Creativity has its own prophetic tenor.  At times, creative genius also makes itself known through intuitions that may appear extravagant, risky, and even absurd for their time, but that later reveal to have been innovative, part of the vanguard: ahead of their time. Thus, creativity is a type of sixth sense which sees already existing symbols and reads a panorama that makes the future possible, more often than not, with surprisingly precise results.

On June 6, 1984, Harvard University extended an invitation to Italo Calvino asking him to teach the Charles Eliot Norton Lectures, an honor that had been bestowed on other brilliant creators such as T. S. Eliot, Igor Stravinsky, J. L. Borges and Octavio Paz, brought together under the pretext of speaking about poetry and its place in the contemporary world.

Unfortunately, on September 19,1985, a few days before he was to give the lectures he had prepared, Calvino passed away. Luckily for us, this did not stop the texts from being published in a book entitled Six Memos for the Following Millennium.

We are in 1985, and barely fifteen years stand between us and the new millennium. For the time being I don’t think the approach of this date arouses any special emotion. However, I’m not here to talk of futurology, but of literature.

It was thus that Calvino introduced his cycle, because, indeed, that period was still somewhat removed from the later fever of the changing digits, and the effects this would have on collective psyche.

This was, surely, an unexpected choice. While his colleagues decided to discuss the specific characteristics of poetry, music, architecture and other arts, Calvino came up with something that combined a manifest, a divinatory exercise, and a last will concerning the attributes, he asserted, we would have to practice during the imminent millennium.

Lightness, Quickness, Exactitude, Visibility, Multiplicity and the unfinished Consistency conform the condensation of this endeavor. He bestowed these six suggested values that, from an exclusively literary perspective —which also means sensitive, inclusive and humanist, in the best sense of the word— can be read as a  map of sorts for a future that is always being built from the present moment.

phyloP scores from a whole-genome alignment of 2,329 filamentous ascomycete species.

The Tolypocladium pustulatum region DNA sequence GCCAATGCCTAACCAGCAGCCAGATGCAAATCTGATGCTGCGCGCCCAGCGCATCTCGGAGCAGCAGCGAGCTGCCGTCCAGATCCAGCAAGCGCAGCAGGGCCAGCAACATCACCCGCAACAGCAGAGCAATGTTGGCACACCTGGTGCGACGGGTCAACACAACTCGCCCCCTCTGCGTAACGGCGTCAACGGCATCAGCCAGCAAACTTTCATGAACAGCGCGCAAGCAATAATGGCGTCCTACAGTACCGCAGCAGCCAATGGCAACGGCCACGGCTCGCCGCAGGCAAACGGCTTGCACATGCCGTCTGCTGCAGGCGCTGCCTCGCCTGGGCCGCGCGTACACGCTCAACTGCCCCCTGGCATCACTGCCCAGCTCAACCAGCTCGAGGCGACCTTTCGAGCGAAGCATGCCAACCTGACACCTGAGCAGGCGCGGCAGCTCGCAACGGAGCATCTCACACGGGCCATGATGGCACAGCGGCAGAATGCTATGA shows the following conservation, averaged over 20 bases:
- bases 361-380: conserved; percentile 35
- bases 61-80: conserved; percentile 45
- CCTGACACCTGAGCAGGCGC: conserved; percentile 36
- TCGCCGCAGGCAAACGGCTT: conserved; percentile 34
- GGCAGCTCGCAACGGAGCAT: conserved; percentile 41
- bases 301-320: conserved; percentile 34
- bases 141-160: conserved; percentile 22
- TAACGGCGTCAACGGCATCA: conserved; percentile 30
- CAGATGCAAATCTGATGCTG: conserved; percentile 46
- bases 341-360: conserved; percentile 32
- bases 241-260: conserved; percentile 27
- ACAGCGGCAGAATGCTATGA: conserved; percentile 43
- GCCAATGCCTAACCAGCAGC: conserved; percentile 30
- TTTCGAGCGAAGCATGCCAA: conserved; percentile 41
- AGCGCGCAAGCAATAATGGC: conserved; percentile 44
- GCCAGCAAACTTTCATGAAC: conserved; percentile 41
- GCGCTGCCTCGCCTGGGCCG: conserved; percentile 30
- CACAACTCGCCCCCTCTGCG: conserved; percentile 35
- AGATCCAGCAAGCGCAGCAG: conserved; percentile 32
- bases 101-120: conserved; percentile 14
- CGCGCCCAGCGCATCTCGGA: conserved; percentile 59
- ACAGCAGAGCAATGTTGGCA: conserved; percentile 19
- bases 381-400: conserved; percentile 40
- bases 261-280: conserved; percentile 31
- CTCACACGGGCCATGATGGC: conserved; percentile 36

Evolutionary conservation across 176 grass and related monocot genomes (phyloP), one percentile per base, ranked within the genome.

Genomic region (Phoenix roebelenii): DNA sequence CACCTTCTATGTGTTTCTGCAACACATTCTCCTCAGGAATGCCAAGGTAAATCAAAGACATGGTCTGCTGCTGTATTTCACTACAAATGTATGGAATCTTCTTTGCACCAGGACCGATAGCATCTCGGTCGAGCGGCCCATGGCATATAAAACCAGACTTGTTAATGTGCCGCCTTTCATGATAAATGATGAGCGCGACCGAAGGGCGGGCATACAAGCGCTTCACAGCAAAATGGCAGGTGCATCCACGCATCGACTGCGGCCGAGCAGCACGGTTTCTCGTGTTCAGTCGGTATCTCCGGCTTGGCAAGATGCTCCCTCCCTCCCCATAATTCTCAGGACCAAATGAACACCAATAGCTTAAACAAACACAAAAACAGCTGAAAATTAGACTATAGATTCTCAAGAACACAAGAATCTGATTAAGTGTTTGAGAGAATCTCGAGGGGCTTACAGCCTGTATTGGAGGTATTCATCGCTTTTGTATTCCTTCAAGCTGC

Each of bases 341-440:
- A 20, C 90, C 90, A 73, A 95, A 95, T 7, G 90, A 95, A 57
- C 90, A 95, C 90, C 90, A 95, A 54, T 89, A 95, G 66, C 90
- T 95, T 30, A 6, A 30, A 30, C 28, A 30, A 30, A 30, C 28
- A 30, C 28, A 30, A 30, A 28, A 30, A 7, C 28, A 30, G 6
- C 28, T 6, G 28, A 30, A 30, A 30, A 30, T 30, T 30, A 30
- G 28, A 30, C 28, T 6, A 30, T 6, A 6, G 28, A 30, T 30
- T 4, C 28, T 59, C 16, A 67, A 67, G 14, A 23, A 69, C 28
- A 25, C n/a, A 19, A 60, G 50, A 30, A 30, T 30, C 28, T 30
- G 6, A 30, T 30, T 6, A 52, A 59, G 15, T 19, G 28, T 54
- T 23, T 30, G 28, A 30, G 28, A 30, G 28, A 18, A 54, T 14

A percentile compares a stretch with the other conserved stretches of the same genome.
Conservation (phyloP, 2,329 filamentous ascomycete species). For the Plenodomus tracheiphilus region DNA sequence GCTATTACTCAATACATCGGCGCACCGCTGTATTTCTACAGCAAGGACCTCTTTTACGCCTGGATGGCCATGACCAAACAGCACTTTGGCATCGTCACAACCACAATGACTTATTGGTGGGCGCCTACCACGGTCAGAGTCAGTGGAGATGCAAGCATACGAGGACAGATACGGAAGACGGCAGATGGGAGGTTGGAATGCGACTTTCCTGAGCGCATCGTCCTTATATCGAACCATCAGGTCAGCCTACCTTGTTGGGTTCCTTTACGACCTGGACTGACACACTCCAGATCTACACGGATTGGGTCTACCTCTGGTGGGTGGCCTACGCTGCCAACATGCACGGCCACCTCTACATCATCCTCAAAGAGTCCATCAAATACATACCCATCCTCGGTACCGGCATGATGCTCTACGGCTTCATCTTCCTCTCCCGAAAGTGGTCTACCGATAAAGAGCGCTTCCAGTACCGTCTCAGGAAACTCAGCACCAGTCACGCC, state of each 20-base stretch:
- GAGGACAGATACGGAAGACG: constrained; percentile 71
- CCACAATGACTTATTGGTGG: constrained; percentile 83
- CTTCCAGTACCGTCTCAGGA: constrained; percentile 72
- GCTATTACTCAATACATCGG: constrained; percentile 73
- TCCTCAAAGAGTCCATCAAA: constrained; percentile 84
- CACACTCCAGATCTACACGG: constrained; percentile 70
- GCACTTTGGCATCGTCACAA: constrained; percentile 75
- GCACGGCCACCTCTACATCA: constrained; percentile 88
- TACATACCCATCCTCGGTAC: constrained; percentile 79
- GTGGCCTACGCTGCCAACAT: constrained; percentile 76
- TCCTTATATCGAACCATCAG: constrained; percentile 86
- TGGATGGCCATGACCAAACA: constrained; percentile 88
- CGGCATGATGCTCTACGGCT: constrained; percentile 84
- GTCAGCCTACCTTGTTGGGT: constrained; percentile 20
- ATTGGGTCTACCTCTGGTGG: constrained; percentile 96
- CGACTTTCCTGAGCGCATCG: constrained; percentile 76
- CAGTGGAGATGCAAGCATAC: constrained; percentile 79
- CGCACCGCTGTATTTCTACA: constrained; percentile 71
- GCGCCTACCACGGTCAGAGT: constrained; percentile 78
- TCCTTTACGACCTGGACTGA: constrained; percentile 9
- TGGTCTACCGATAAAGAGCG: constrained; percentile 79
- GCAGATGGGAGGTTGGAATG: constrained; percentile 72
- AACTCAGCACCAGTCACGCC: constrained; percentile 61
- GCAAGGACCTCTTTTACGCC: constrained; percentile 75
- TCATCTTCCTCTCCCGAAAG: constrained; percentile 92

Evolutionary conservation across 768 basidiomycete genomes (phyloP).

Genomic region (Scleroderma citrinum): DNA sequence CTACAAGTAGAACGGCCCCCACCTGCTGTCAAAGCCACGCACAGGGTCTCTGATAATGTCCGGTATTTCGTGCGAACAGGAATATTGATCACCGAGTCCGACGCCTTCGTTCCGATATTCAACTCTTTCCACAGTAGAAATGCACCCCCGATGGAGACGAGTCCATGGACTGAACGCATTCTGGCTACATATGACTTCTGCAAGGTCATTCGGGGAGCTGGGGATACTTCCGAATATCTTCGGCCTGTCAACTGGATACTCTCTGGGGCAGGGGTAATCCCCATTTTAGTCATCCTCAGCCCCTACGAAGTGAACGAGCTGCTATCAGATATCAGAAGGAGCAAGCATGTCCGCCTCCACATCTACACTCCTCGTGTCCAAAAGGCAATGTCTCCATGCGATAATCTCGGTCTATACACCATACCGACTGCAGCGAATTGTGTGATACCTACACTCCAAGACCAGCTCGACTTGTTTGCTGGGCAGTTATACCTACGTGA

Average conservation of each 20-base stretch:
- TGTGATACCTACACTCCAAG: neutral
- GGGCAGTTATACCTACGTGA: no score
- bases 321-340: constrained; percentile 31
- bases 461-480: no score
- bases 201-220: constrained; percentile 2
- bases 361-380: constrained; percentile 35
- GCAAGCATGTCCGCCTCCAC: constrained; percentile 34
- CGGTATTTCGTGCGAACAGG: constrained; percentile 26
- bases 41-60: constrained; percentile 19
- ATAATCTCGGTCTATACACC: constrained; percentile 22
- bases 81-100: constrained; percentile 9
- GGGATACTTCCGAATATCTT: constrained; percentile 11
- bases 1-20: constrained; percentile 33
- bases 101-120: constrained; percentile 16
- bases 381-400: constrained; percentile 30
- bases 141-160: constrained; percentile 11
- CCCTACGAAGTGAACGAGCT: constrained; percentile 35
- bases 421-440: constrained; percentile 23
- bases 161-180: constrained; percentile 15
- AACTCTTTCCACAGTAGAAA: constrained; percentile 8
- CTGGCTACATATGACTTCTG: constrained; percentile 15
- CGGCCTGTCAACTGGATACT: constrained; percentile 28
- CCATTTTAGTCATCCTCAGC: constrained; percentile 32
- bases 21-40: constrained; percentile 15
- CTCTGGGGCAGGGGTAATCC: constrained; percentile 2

Six Memos for the Following Millennium can be understood under the light of creative imagination, which transcends consciousness to become real, which might have been part of our fantasy world, but nonetheless is, potentially, the seed of “the best of all the possible worlds”, as Leibniz called it.

Creativity has its own prophetic tenor.  At times, creative genius also makes itself known through intuitions that may appear extravagant, risky, and even absurd for their time, but that later reveal to have been innovative, part of the vanguard: ahead of their time. Thus, creativity is a type of sixth sense which sees already existing symbols and reads a panorama that makes the future possible, more often than not, with surprisingly precise results.

On June 6, 1984, Harvard University extended an invitation to Italo Calvino asking him to teach the Charles Eliot Norton Lectures, an honor that had been bestowed on other brilliant creators such as T. S. Eliot, Igor Stravinsky, J. L. Borges and Octavio Paz, brought together under the pretext of speaking about poetry and its place in the contemporary world.

Unfortunately, on September 19,1985, a few days before he was to give the lectures he had prepared, Calvino passed away. Luckily for us, this did not stop the texts from being published in a book entitled Six Memos for the Following Millennium.

We are in 1985, and barely fifteen years stand between us and the new millennium. For the time being I don’t think the approach of this date arouses any special emotion. However, I’m not here to talk of futurology, but of literature.

It was thus that Calvino introduced his cycle, because, indeed, that period was still somewhat removed from the later fever of the changing digits, and the effects this would have on collective psyche.

This was, surely, an unexpected choice. While his colleagues decided to discuss the specific characteristics of poetry, music, architecture and other arts, Calvino came up with something that combined a manifest, a divinatory exercise, and a last will concerning the attributes, he asserted, we would have to practice during the imminent millennium.

Lightness, Quickness, Exactitude, Visibility, Multiplicity and the unfinished Consistency conform the condensation of this endeavor. He bestowed these six suggested values that, from an exclusively literary perspective —which also means sensitive, inclusive and humanist, in the best sense of the word— can be read as a  map of sorts for a future that is always being built from the present moment.

Six Memos for the Following Millennium can be understood under the light of creative imagination, which transcends consciousness to become real, which might have been part of our fantasy world, but nonetheless is, potentially, the seed of “the best of all the possible worlds”, as Leibniz called it.

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